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Flash Traffic

Flash Traffic | Political Buzz from Washington

Issue: "The 2002 vote," Nov. 2, 2002

Former President Bill Clinton, Sen. Ted Kennedy, Ralph Nader, and a slew of endangered Democrat candidates are attacking a conservative seniors group. Why? The 2-million-member United Seniors Association has launched a $20 million TV and radio ad campaign in the final weeks of the campaign to combat liberal attacks that Republicans are going to take away Social Security and deny prescription drug benefits. The ads must be working. Clinton on Oct. 21 charged the drug industry is using USA to "advertise under a phony name." Kennedy called USA "a tool of the drug industry-nothing more and nothing less." Nader warns that "during the last election, drug makers financed Citizens for Better Medicare" while "this election, they are renting the United Seniors Association."

USA chief Charlie Jarvis smiles, but refuses to back down. "This is a no-holds-barred fight to protect seniors against ruthless politicians," he told WORLD. "Scaring our grandmothers and grandfathers to grab their votes is unconscionable.... Citizens must aggressively confront the unconscionable tactics of political fear mongering and age baiting. Neither Bill Clinton nor left-wing storm troopers nor desperate politicians will stop us from leading this effort." Finally a conservative group fighting fire with fire.

It may be too late, but the GOP has finally launched feisty TV ads attacking former New Jersey Sen. Frank Lautenberg's radical liberal record, first reported in WORLD. "Senator Frank Lautenberg supports the policies of the past," charges the ad. Lautenberg "voted seven times against the death penalty for terrorists ... and to freeze defense spending for seven years. No wonder Lautenberg is shamelessly ducking debates with Doug Forrester about today's world."

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Internal Republican polls show Georgia Democrat Sen. Max Cleland slipping and top GOP strategists now believe they suddenly have a serious shot at a Georgia pickup. (For a look at other close Senate races, see p. 22.) Republican Saxby Chambliss, they believe, is now down just 2 or 3 points. Why? Voters are finally beginning to look at Cleland's leftist record.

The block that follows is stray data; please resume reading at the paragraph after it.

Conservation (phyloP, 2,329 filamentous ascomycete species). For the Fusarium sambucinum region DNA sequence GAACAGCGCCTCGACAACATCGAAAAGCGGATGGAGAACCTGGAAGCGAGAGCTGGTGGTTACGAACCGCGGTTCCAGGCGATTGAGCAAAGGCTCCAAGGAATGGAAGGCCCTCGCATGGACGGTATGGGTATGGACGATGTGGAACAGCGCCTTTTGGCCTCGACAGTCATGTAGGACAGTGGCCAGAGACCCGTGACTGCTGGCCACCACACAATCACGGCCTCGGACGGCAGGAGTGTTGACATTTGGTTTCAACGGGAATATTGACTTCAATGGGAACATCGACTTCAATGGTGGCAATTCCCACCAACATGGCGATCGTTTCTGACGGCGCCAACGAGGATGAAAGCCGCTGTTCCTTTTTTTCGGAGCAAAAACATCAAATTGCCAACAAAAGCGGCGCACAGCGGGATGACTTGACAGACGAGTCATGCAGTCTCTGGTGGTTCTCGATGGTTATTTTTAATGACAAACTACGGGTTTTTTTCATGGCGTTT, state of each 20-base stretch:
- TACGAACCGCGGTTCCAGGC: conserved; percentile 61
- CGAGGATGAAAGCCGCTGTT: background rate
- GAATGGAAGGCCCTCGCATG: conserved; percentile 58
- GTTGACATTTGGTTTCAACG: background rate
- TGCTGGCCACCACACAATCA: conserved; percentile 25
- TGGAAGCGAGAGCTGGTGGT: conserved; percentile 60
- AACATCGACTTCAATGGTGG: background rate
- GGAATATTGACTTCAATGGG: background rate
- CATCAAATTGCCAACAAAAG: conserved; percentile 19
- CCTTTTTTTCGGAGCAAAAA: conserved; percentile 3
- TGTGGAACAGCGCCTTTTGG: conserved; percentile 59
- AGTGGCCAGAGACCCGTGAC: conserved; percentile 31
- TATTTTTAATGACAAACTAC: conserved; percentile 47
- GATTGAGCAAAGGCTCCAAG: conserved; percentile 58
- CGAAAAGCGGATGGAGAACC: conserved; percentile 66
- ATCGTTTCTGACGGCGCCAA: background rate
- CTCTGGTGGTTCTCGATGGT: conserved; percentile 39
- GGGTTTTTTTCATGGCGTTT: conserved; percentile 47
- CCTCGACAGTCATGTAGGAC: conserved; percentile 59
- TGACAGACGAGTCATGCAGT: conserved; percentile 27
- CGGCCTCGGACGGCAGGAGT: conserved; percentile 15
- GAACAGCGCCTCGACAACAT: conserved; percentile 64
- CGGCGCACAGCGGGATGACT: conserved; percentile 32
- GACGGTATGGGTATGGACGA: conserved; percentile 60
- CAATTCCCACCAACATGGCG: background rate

"I am in the sensible center. I am not an extremist," then-Senate candidate Cleland told the Chattanooga Free Press on Sept. 7, 1996. But the facts paint a very different picture, especially on hot-button social issues so critical in the Bible Belt. Cleland, for example, has a 100 percent approval rating from the National Abortion and Reproductive Rights Action League. So do other far-left Democrats Ted Kennedy and Diane Feinstein. Cleland even voted against a ban on partial-birth abortion-not once but three times, even as fellow Georgia Democrat Sen. Zell Miller signed into law a state ban on such abortions in 1997 while serving as governor.

In 2000 and 2001, Cleland voted to allow federal funds to be used to distribute "morning after" abortion pills to young girls in elementary or secondary school-on school grounds-without parental consent.

On taxes, Cleland is also far to the left of the Georgia mainstream. Zell Miller was strongly in support of President Bush's pro-growth tax cut package, and under intense public pressure, Cleland eventually voted with Miller. But first Cleland voted 22 times to delay or derail the tax cuts before final passage.

On April 3, 2001, Cleland voted to reduce the Bush tax-cut package by $158 billion. On April 4, he voted for an $88 billion reduction of the tax-cut package. Later the same day, he voted for a $448 billion reduction. When that failed, he voted for a $100 billion reduction. On April 5, Cleland voted for a $70 billion reduction. When the Bush tax cuts finally passed, Cleland had the audacity to issue a press release saying, "Georgians need tax relief, and this tax package gives it to them."

If he had his way, Cleland would vote to increase taxes, not cut them. In May of 1997-just five months after taking office-Cleland voted on a Democrat amendment to eliminate $85 billion in tax cuts and instead to increase taxes by $30 billion over five years.

Cleland's supposed trump card? He is a wounded war veteran who claims to be strong on national security. But Cleland voted against President Bush's proposals to create a new Department of Homeland Security 11 times this year. New Chambliss ads are hammering this last fact home as the campaign enters its critical final days.

Joel C. Rosenberg
Joel C. Rosenberg

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